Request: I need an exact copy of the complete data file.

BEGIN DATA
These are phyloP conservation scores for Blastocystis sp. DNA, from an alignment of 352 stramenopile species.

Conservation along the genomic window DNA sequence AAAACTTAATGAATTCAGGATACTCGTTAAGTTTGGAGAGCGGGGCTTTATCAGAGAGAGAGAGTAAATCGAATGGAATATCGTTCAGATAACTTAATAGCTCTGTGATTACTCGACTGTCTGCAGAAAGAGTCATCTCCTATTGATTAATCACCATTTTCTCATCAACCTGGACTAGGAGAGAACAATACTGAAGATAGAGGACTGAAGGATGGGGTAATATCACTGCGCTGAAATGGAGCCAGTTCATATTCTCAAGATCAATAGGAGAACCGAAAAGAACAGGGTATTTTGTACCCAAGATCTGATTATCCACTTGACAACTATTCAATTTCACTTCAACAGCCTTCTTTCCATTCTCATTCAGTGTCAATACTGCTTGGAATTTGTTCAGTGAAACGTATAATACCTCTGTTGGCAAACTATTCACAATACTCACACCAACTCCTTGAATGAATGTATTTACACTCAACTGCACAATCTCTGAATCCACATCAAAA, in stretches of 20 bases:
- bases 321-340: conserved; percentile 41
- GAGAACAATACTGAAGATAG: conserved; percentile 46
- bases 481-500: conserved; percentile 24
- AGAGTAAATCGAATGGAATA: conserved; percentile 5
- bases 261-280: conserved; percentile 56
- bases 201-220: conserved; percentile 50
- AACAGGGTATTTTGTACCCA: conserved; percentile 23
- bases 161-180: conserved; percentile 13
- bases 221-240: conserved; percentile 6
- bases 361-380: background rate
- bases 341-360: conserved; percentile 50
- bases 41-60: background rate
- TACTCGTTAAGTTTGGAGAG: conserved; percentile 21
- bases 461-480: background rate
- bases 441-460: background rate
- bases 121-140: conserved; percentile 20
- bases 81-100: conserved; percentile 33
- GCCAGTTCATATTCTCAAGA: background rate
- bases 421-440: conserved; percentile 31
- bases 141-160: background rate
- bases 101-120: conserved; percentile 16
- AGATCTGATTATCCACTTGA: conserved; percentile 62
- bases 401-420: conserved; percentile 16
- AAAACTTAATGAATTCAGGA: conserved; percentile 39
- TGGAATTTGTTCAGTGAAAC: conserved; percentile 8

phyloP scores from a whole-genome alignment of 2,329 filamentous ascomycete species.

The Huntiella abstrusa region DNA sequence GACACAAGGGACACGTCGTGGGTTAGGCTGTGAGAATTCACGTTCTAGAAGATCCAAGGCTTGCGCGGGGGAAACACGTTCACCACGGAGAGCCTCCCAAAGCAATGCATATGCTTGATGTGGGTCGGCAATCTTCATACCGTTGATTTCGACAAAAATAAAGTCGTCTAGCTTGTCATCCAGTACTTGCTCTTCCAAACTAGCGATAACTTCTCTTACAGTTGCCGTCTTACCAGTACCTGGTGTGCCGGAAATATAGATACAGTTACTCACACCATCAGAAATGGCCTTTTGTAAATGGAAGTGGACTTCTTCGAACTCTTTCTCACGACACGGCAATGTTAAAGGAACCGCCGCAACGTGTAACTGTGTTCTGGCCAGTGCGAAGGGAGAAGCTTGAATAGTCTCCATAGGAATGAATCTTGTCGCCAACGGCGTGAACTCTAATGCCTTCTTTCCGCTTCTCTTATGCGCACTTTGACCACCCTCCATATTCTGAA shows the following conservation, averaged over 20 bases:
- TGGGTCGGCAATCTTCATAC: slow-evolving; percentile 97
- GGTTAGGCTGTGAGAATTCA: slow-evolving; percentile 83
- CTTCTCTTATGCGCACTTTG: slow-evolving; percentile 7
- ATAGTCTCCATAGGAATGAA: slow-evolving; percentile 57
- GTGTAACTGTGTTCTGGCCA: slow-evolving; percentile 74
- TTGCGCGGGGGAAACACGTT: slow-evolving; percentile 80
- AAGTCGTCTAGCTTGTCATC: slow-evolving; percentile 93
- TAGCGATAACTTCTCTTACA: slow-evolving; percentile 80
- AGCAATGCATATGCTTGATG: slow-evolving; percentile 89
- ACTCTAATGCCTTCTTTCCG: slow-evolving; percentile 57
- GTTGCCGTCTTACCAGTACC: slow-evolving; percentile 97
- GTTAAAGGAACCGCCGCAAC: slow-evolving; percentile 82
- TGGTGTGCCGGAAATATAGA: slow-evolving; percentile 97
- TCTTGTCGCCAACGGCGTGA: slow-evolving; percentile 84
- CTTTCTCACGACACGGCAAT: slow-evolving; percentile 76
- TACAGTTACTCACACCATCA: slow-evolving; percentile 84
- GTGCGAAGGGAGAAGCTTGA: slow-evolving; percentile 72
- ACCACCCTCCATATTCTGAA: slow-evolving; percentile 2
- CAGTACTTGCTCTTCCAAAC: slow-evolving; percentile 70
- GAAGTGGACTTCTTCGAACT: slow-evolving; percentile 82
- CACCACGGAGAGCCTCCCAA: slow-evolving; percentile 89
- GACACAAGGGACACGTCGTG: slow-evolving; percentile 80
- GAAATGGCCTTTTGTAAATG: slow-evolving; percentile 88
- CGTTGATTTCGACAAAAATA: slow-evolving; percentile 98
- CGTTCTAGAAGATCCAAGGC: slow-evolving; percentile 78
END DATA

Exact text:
These are phyloP conservation scores for Blastocystis sp. DNA, from an alignment of 352 stramenopile species.

Conservation along the genomic window DNA sequence AAAACTTAATGAATTCAGGATACTCGTTAAGTTTGGAGAGCGGGGCTTTATCAGAGAGAGAGAGTAAATCGAATGGAATATCGTTCAGATAACTTAATAGCTCTGTGATTACTCGACTGTCTGCAGAAAGAGTCATCTCCTATTGATTAATCACCATTTTCTCATCAACCTGGACTAGGAGAGAACAATACTGAAGATAGAGGACTGAAGGATGGGGTAATATCACTGCGCTGAAATGGAGCCAGTTCATATTCTCAAGATCAATAGGAGAACCGAAAAGAACAGGGTATTTTGTACCCAAGATCTGATTATCCACTTGACAACTATTCAATTTCACTTCAACAGCCTTCTTTCCATTCTCATTCAGTGTCAATACTGCTTGGAATTTGTTCAGTGAAACGTATAATACCTCTGTTGGCAAACTATTCACAATACTCACACCAACTCCTTGAATGAATGTATTTACACTCAACTGCACAATCTCTGAATCCACATCAAAA, in stretches of 20 bases:
- bases 321-340: conserved; percentile 41
- GAGAACAATACTGAAGATAG: conserved; percentile 46
- bases 481-500: conserved; percentile 24
- AGAGTAAATCGAATGGAATA: conserved; percentile 5
- bases 261-280: conserved; percentile 56
- bases 201-220: conserved; percentile 50
- AACAGGGTATTTTGTACCCA: conserved; percentile 23
- bases 161-180: conserved; percentile 13
- bases 221-240: conserved; percentile 6
- bases 361-380: background rate
- bases 341-360: conserved; percentile 50
- bases 41-60: background rate
- TACTCGTTAAGTTTGGAGAG: conserved; percentile 21
- bases 461-480: background rate
- bases 441-460: background rate
- bases 121-140: conserved; percentile 20
- bases 81-100: conserved; percentile 33
- GCCAGTTCATATTCTCAAGA: background rate
- bases 421-440: conserved; percentile 31
- bases 141-160: background rate
- bases 101-120: conserved; percentile 16
- AGATCTGATTATCCACTTGA: conserved; percentile 62
- bases 401-420: conserved; percentile 16
- AAAACTTAATGAATTCAGGA: conserved; percentile 39
- TGGAATTTGTTCAGTGAAAC: conserved; percentile 8

phyloP scores from a whole-genome alignment of 2,329 filamentous ascomycete species.

The Huntiella abstrusa region DNA sequence GACACAAGGGACACGTCGTGGGTTAGGCTGTGAGAATTCACGTTCTAGAAGATCCAAGGCTTGCGCGGGGGAAACACGTTCACCACGGAGAGCCTCCCAAAGCAATGCATATGCTTGATGTGGGTCGGCAATCTTCATACCGTTGATTTCGACAAAAATAAAGTCGTCTAGCTTGTCATCCAGTACTTGCTCTTCCAAACTAGCGATAACTTCTCTTACAGTTGCCGTCTTACCAGTACCTGGTGTGCCGGAAATATAGATACAGTTACTCACACCATCAGAAATGGCCTTTTGTAAATGGAAGTGGACTTCTTCGAACTCTTTCTCACGACACGGCAATGTTAAAGGAACCGCCGCAACGTGTAACTGTGTTCTGGCCAGTGCGAAGGGAGAAGCTTGAATAGTCTCCATAGGAATGAATCTTGTCGCCAACGGCGTGAACTCTAATGCCTTCTTTCCGCTTCTCTTATGCGCACTTTGACCACCCTCCATATTCTGAA shows the following conservation, averaged over 20 bases:
- TGGGTCGGCAATCTTCATAC: slow-evolving; percentile 97
- GGTTAGGCTGTGAGAATTCA: slow-evolving; percentile 83
- CTTCTCTTATGCGCACTTTG: slow-evolving; percentile 7
- ATAGTCTCCATAGGAATGAA: slow-evolving; percentile 57
- GTGTAACTGTGTTCTGGCCA: slow-evolving; percentile 74
- TTGCGCGGGGGAAACACGTT: slow-evolving; percentile 80
- AAGTCGTCTAGCTTGTCATC: slow-evolving; percentile 93
- TAGCGATAACTTCTCTTACA: slow-evolving; percentile 80
- AGCAATGCATATGCTTGATG: slow-evolving; percentile 89
- ACTCTAATGCCTTCTTTCCG: slow-evolving; percentile 57
- GTTGCCGTCTTACCAGTACC: slow-evolving; percentile 97
- GTTAAAGGAACCGCCGCAAC: slow-evolving; percentile 82
- TGGTGTGCCGGAAATATAGA: slow-evolving; percentile 97
- TCTTGTCGCCAACGGCGTGA: slow-evolving; percentile 84
- CTTTCTCACGACACGGCAAT: slow-evolving; percentile 76
- TACAGTTACTCACACCATCA: slow-evolving; percentile 84
- GTGCGAAGGGAGAAGCTTGA: slow-evolving; percentile 72
- ACCACCCTCCATATTCTGAA: slow-evolving; percentile 2
- CAGTACTTGCTCTTCCAAAC: slow-evolving; percentile 70
- GAAGTGGACTTCTTCGAACT: slow-evolving; percentile 82
- CACCACGGAGAGCCTCCCAA: slow-evolving; percentile 89
- GACACAAGGGACACGTCGTG: slow-evolving; percentile 80
- GAAATGGCCTTTTGTAAATG: slow-evolving; percentile 88
- CGTTGATTTCGACAAAAATA: slow-evolving; percentile 98
- CGTTCTAGAAGATCCAAGGC: slow-evolving; percentile 78